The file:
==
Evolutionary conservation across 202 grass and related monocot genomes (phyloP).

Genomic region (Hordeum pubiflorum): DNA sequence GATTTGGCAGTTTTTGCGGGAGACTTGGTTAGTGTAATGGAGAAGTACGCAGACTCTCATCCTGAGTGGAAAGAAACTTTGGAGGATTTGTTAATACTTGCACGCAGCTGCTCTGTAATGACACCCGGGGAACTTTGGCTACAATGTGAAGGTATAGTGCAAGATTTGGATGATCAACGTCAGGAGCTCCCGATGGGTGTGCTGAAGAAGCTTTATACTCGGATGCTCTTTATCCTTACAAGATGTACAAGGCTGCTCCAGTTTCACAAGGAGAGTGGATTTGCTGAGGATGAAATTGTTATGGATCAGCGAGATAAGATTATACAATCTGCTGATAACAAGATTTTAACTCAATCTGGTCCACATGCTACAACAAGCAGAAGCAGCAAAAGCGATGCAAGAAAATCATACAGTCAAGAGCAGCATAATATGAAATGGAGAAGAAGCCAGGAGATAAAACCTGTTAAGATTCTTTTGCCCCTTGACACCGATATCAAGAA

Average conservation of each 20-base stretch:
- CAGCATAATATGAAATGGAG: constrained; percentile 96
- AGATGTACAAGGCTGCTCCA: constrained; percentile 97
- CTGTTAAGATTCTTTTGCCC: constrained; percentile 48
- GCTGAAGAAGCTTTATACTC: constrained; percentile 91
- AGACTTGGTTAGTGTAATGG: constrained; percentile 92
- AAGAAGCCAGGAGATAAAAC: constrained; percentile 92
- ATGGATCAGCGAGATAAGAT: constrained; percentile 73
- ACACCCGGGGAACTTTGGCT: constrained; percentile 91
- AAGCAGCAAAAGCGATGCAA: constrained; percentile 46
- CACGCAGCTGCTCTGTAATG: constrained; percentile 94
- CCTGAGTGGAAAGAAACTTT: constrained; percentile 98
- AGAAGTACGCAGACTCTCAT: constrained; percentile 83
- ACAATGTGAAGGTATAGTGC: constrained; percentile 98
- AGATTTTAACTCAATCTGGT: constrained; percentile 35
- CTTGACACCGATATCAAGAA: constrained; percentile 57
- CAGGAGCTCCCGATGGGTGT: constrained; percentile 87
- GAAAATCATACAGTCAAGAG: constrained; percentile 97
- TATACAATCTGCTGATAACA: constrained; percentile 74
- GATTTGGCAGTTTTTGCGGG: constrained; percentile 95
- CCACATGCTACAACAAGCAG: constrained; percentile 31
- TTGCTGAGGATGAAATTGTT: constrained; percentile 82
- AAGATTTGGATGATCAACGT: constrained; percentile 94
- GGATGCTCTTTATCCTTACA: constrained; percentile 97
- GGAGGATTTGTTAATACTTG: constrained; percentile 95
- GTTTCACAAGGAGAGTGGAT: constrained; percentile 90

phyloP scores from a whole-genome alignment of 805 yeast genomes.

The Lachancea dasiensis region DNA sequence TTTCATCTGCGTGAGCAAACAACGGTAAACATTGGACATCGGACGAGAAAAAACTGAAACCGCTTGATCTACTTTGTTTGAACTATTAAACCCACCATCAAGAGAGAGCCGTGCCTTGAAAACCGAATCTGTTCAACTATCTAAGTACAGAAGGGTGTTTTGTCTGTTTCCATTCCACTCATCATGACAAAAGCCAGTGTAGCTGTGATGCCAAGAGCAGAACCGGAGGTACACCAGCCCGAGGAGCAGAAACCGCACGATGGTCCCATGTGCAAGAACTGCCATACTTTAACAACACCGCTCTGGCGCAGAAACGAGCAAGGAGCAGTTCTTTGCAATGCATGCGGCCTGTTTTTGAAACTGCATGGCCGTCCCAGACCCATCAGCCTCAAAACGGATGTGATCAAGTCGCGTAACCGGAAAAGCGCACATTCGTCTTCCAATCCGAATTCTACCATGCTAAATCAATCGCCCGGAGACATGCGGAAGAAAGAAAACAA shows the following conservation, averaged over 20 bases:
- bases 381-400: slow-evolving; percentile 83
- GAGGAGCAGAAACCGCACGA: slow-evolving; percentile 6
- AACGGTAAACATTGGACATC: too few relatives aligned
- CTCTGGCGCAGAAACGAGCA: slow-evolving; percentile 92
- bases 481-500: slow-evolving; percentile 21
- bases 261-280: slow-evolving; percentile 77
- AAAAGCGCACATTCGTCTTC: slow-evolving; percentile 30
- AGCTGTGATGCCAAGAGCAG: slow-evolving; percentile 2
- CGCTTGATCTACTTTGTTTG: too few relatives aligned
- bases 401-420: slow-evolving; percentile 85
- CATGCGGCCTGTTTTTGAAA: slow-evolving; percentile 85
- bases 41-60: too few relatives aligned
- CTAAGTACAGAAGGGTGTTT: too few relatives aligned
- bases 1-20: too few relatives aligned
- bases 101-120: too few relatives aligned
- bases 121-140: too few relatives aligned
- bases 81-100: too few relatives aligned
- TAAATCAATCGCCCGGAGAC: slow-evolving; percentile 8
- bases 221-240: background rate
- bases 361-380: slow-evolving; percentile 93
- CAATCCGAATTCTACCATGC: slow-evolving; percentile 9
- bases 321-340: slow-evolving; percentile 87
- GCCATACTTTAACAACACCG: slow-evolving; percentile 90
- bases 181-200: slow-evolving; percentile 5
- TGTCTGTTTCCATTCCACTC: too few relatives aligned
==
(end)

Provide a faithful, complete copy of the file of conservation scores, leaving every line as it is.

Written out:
Evolutionary conservation across 202 grass and related monocot genomes (phyloP).

Genomic region (Hordeum pubiflorum): DNA sequence GATTTGGCAGTTTTTGCGGGAGACTTGGTTAGTGTAATGGAGAAGTACGCAGACTCTCATCCTGAGTGGAAAGAAACTTTGGAGGATTTGTTAATACTTGCACGCAGCTGCTCTGTAATGACACCCGGGGAACTTTGGCTACAATGTGAAGGTATAGTGCAAGATTTGGATGATCAACGTCAGGAGCTCCCGATGGGTGTGCTGAAGAAGCTTTATACTCGGATGCTCTTTATCCTTACAAGATGTACAAGGCTGCTCCAGTTTCACAAGGAGAGTGGATTTGCTGAGGATGAAATTGTTATGGATCAGCGAGATAAGATTATACAATCTGCTGATAACAAGATTTTAACTCAATCTGGTCCACATGCTACAACAAGCAGAAGCAGCAAAAGCGATGCAAGAAAATCATACAGTCAAGAGCAGCATAATATGAAATGGAGAAGAAGCCAGGAGATAAAACCTGTTAAGATTCTTTTGCCCCTTGACACCGATATCAAGAA

Average conservation of each 20-base stretch:
- CAGCATAATATGAAATGGAG: constrained; percentile 96
- AGATGTACAAGGCTGCTCCA: constrained; percentile 97
- CTGTTAAGATTCTTTTGCCC: constrained; percentile 48
- GCTGAAGAAGCTTTATACTC: constrained; percentile 91
- AGACTTGGTTAGTGTAATGG: constrained; percentile 92
- AAGAAGCCAGGAGATAAAAC: constrained; percentile 92
- ATGGATCAGCGAGATAAGAT: constrained; percentile 73
- ACACCCGGGGAACTTTGGCT: constrained; percentile 91
- AAGCAGCAAAAGCGATGCAA: constrained; percentile 46
- CACGCAGCTGCTCTGTAATG: constrained; percentile 94
- CCTGAGTGGAAAGAAACTTT: constrained; percentile 98
- AGAAGTACGCAGACTCTCAT: constrained; percentile 83
- ACAATGTGAAGGTATAGTGC: constrained; percentile 98
- AGATTTTAACTCAATCTGGT: constrained; percentile 35
- CTTGACACCGATATCAAGAA: constrained; percentile 57
- CAGGAGCTCCCGATGGGTGT: constrained; percentile 87
- GAAAATCATACAGTCAAGAG: constrained; percentile 97
- TATACAATCTGCTGATAACA: constrained; percentile 74
- GATTTGGCAGTTTTTGCGGG: constrained; percentile 95
- CCACATGCTACAACAAGCAG: constrained; percentile 31
- TTGCTGAGGATGAAATTGTT: constrained; percentile 82
- AAGATTTGGATGATCAACGT: constrained; percentile 94
- GGATGCTCTTTATCCTTACA: constrained; percentile 97
- GGAGGATTTGTTAATACTTG: constrained; percentile 95
- GTTTCACAAGGAGAGTGGAT: constrained; percentile 90

phyloP scores from a whole-genome alignment of 805 yeast genomes.

The Lachancea dasiensis region DNA sequence TTTCATCTGCGTGAGCAAACAACGGTAAACATTGGACATCGGACGAGAAAAAACTGAAACCGCTTGATCTACTTTGTTTGAACTATTAAACCCACCATCAAGAGAGAGCCGTGCCTTGAAAACCGAATCTGTTCAACTATCTAAGTACAGAAGGGTGTTTTGTCTGTTTCCATTCCACTCATCATGACAAAAGCCAGTGTAGCTGTGATGCCAAGAGCAGAACCGGAGGTACACCAGCCCGAGGAGCAGAAACCGCACGATGGTCCCATGTGCAAGAACTGCCATACTTTAACAACACCGCTCTGGCGCAGAAACGAGCAAGGAGCAGTTCTTTGCAATGCATGCGGCCTGTTTTTGAAACTGCATGGCCGTCCCAGACCCATCAGCCTCAAAACGGATGTGATCAAGTCGCGTAACCGGAAAAGCGCACATTCGTCTTCCAATCCGAATTCTACCATGCTAAATCAATCGCCCGGAGACATGCGGAAGAAAGAAAACAA shows the following conservation, averaged over 20 bases:
- bases 381-400: slow-evolving; percentile 83
- GAGGAGCAGAAACCGCACGA: slow-evolving; percentile 6
- AACGGTAAACATTGGACATC: too few relatives aligned
- CTCTGGCGCAGAAACGAGCA: slow-evolving; percentile 92
- bases 481-500: slow-evolving; percentile 21
- bases 261-280: slow-evolving; percentile 77
- AAAAGCGCACATTCGTCTTC: slow-evolving; percentile 30
- AGCTGTGATGCCAAGAGCAG: slow-evolving; percentile 2
- CGCTTGATCTACTTTGTTTG: too few relatives aligned
- bases 401-420: slow-evolving; percentile 85
- CATGCGGCCTGTTTTTGAAA: slow-evolving; percentile 85
- bases 41-60: too few relatives aligned
- CTAAGTACAGAAGGGTGTTT: too few relatives aligned
- bases 1-20: too few relatives aligned
- bases 101-120: too few relatives aligned
- bases 121-140: too few relatives aligned
- bases 81-100: too few relatives aligned
- TAAATCAATCGCCCGGAGAC: slow-evolving; percentile 8
- bases 221-240: background rate
- bases 361-380: slow-evolving; percentile 93
- CAATCCGAATTCTACCATGC: slow-evolving; percentile 9
- bases 321-340: slow-evolving; percentile 87
- GCCATACTTTAACAACACCG: slow-evolving; percentile 90
- bases 181-200: slow-evolving; percentile 5
- TGTCTGTTTCCATTCCACTC: too few relatives aligned